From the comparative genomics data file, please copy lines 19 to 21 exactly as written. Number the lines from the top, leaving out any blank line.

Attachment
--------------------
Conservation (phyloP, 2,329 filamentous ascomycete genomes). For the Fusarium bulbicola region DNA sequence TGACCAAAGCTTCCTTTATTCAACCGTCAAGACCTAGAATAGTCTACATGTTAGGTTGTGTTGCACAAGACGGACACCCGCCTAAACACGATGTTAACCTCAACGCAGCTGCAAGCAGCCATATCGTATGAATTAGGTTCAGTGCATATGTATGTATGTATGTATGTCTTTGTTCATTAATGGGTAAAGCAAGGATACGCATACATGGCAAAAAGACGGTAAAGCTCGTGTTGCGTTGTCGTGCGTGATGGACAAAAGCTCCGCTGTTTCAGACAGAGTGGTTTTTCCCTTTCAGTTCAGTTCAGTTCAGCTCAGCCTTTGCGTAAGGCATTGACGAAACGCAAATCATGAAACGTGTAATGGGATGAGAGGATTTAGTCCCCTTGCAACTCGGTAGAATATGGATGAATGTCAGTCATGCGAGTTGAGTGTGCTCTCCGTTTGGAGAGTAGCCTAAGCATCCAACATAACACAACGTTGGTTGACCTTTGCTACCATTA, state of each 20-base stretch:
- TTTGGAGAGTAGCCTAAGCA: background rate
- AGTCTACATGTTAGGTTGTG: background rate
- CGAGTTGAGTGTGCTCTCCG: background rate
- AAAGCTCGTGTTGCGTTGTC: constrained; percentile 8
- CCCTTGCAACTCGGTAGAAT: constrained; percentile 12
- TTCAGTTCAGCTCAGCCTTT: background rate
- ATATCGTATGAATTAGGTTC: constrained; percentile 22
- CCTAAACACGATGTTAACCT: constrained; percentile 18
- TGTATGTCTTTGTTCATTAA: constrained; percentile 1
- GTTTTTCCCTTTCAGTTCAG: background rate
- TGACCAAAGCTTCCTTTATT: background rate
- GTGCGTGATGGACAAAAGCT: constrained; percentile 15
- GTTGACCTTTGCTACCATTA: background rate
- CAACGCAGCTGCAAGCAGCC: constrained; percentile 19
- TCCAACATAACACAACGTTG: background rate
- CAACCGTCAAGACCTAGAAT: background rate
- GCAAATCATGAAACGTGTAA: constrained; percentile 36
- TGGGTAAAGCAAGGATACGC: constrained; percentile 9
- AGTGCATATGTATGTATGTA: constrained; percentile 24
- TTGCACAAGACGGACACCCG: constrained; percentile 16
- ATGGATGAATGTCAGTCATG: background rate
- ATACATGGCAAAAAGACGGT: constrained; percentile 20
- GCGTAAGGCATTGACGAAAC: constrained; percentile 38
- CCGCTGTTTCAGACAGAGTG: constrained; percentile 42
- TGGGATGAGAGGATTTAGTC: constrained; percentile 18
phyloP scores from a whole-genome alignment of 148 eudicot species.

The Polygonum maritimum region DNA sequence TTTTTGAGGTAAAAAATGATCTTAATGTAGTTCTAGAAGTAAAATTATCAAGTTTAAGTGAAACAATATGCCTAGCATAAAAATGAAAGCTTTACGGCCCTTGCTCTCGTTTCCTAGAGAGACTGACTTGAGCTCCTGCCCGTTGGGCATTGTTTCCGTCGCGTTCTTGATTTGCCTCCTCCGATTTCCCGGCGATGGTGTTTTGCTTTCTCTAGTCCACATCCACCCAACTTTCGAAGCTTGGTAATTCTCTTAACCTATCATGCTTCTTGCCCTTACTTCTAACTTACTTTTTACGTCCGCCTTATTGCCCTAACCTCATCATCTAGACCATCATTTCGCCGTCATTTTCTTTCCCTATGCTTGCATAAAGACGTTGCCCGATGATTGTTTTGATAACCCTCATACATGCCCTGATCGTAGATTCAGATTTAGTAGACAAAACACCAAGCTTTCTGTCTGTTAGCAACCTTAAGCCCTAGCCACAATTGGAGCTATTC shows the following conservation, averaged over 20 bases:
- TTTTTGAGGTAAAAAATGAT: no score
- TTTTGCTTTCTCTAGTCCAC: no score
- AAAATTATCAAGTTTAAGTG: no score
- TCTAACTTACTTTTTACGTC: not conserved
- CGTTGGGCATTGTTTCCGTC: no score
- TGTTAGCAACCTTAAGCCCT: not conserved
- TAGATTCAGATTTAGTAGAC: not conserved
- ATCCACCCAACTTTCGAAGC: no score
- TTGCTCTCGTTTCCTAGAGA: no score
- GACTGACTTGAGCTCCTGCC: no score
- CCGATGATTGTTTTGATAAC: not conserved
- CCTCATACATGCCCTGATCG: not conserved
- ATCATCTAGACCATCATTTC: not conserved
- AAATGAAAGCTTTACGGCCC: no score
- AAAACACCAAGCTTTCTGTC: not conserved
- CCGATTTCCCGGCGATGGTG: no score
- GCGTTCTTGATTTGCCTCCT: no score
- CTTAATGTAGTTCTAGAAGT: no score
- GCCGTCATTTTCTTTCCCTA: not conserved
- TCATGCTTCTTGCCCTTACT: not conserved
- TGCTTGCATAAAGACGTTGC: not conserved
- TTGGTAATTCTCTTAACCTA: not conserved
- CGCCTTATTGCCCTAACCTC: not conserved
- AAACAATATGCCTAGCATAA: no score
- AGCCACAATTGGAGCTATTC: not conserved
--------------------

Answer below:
- TGGGTAAAGCAAGGATACGC: constrained; percentile 9
- AGTGCATATGTATGTATGTA: constrained; percentile 24
- TTGCACAAGACGGACACCCG: constrained; percentile 16